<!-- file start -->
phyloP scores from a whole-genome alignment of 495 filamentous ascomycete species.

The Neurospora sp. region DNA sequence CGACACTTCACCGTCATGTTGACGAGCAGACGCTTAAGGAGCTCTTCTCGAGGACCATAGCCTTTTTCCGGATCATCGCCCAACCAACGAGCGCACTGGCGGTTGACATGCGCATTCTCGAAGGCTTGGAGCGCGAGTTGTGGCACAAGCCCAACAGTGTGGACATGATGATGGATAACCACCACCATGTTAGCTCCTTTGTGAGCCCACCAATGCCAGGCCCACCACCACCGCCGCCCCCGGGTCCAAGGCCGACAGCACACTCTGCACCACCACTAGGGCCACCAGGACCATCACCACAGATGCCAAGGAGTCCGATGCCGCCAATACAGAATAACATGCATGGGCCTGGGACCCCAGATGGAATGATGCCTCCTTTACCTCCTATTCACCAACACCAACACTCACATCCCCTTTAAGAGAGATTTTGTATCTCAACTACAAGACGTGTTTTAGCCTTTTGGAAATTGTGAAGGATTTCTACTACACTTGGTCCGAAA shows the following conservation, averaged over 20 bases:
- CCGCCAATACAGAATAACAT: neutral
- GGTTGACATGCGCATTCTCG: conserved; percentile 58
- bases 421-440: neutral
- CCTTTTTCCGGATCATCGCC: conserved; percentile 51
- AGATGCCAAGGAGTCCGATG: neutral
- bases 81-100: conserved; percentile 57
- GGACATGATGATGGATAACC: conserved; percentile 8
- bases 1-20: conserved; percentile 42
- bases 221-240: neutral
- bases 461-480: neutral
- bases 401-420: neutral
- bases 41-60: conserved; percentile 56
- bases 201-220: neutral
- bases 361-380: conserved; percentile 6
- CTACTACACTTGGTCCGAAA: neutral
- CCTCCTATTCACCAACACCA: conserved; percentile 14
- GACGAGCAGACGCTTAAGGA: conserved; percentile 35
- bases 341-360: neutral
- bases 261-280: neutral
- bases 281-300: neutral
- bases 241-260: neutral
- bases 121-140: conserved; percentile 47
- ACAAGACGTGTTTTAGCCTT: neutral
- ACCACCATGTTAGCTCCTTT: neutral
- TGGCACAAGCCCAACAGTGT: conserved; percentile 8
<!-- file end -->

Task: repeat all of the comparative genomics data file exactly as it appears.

phyloP scores from a whole-genome alignment of 495 filamentous ascomycete species.

The Neurospora sp. region DNA sequence CGACACTTCACCGTCATGTTGACGAGCAGACGCTTAAGGAGCTCTTCTCGAGGACCATAGCCTTTTTCCGGATCATCGCCCAACCAACGAGCGCACTGGCGGTTGACATGCGCATTCTCGAAGGCTTGGAGCGCGAGTTGTGGCACAAGCCCAACAGTGTGGACATGATGATGGATAACCACCACCATGTTAGCTCCTTTGTGAGCCCACCAATGCCAGGCCCACCACCACCGCCGCCCCCGGGTCCAAGGCCGACAGCACACTCTGCACCACCACTAGGGCCACCAGGACCATCACCACAGATGCCAAGGAGTCCGATGCCGCCAATACAGAATAACATGCATGGGCCTGGGACCCCAGATGGAATGATGCCTCCTTTACCTCCTATTCACCAACACCAACACTCACATCCCCTTTAAGAGAGATTTTGTATCTCAACTACAAGACGTGTTTTAGCCTTTTGGAAATTGTGAAGGATTTCTACTACACTTGGTCCGAAA shows the following conservation, averaged over 20 bases:
- CCGCCAATACAGAATAACAT: neutral
- GGTTGACATGCGCATTCTCG: conserved; percentile 58
- bases 421-440: neutral
- CCTTTTTCCGGATCATCGCC: conserved; percentile 51
- AGATGCCAAGGAGTCCGATG: neutral
- bases 81-100: conserved; percentile 57
- GGACATGATGATGGATAACC: conserved; percentile 8
- bases 1-20: conserved; percentile 42
- bases 221-240: neutral
- bases 461-480: neutral
- bases 401-420: neutral
- bases 41-60: conserved; percentile 56
- bases 201-220: neutral
- bases 361-380: conserved; percentile 6
- CTACTACACTTGGTCCGAAA: neutral
- CCTCCTATTCACCAACACCA: conserved; percentile 14
- GACGAGCAGACGCTTAAGGA: conserved; percentile 35
- bases 341-360: neutral
- bases 261-280: neutral
- bases 281-300: neutral
- bases 241-260: neutral
- bases 121-140: conserved; percentile 47
- ACAAGACGTGTTTTAGCCTT: neutral
- ACCACCATGTTAGCTCCTTT: neutral
- TGGCACAAGCCCAACAGTGT: conserved; percentile 8